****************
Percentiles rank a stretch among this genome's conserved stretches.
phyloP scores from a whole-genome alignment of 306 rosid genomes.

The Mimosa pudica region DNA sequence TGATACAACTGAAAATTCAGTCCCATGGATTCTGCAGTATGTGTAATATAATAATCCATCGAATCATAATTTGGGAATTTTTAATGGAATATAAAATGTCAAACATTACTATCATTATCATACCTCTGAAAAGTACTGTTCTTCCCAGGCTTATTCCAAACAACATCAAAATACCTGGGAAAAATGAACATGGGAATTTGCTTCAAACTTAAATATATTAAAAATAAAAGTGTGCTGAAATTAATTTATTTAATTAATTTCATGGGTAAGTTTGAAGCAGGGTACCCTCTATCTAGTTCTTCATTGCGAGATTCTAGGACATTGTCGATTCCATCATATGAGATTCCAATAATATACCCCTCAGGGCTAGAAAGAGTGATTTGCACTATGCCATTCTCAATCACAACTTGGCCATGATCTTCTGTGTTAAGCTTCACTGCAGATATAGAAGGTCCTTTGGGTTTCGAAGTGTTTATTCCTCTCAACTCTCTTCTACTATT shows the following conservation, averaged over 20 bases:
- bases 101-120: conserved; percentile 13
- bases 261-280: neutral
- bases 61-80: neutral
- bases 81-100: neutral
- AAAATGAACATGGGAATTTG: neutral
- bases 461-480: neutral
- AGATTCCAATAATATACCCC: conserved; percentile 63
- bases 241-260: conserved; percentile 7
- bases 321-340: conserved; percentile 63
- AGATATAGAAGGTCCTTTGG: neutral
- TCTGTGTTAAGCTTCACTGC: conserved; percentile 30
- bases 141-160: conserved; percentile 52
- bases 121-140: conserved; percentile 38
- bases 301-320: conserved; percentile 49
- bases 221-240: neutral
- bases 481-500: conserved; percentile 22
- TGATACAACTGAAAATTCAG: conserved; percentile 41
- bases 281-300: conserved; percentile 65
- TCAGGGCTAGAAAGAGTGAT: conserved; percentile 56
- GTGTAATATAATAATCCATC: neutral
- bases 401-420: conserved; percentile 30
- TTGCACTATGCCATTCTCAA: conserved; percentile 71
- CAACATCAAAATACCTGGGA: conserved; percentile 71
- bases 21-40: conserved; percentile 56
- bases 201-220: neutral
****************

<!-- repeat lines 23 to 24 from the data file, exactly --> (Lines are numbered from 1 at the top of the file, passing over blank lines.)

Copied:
- GTGTAATATAATAATCCATC: neutral
- bases 401-420: conserved; percentile 30